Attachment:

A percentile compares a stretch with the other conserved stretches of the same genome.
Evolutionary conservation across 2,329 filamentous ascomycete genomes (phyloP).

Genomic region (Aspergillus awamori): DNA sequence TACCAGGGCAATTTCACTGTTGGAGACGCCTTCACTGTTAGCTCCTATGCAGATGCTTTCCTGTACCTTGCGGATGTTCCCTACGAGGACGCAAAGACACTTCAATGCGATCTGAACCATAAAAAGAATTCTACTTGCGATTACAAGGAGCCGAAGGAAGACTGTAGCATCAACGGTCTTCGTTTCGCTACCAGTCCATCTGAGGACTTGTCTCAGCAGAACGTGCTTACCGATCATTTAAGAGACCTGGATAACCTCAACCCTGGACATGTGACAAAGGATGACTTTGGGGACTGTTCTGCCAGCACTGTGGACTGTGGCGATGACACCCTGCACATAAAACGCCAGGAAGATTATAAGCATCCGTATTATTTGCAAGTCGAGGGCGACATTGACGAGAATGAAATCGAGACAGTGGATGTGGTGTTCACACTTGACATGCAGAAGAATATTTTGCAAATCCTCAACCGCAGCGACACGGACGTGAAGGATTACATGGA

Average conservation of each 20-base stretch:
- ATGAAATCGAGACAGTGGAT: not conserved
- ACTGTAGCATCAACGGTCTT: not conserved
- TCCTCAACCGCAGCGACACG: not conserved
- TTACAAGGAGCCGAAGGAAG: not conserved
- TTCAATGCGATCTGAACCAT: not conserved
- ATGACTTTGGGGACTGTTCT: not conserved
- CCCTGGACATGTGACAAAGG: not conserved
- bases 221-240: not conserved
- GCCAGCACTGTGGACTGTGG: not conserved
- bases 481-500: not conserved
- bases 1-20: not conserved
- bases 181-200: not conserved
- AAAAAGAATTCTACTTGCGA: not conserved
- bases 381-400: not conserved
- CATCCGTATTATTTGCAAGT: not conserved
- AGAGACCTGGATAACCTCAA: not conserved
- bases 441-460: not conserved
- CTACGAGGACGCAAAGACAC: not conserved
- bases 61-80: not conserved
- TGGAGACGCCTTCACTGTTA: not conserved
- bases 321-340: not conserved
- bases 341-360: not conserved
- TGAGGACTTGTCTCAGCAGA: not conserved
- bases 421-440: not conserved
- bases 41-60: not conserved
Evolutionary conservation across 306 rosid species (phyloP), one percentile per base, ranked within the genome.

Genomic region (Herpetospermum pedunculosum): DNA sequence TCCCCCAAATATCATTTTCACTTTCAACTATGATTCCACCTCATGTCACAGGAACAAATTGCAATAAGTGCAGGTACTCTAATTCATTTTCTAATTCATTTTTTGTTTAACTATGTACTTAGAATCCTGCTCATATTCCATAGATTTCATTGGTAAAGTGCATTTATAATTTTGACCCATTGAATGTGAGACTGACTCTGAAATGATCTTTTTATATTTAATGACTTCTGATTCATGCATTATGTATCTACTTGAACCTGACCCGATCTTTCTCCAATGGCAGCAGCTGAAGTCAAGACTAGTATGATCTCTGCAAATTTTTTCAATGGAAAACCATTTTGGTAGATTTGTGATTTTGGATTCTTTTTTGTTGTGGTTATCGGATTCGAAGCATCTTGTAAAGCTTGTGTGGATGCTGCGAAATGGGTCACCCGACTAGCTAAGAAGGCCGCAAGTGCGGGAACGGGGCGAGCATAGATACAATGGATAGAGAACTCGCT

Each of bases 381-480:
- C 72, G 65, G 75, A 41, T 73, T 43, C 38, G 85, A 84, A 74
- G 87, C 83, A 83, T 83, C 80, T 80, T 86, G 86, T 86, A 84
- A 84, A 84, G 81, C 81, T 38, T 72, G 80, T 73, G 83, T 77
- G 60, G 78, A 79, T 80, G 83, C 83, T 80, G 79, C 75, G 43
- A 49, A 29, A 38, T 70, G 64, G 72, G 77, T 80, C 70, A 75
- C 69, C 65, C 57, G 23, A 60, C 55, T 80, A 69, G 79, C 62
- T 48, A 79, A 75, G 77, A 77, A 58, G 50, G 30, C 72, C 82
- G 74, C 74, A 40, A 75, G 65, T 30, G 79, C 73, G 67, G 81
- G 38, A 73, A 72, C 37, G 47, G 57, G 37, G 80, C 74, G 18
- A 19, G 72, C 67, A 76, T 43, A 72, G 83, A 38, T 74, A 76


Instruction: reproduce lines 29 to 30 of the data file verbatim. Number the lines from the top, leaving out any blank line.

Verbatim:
- bases 41-60: not conserved
Evolutionary conservation across 306 rosid species (phyloP), one percentile per base, ranked within the genome.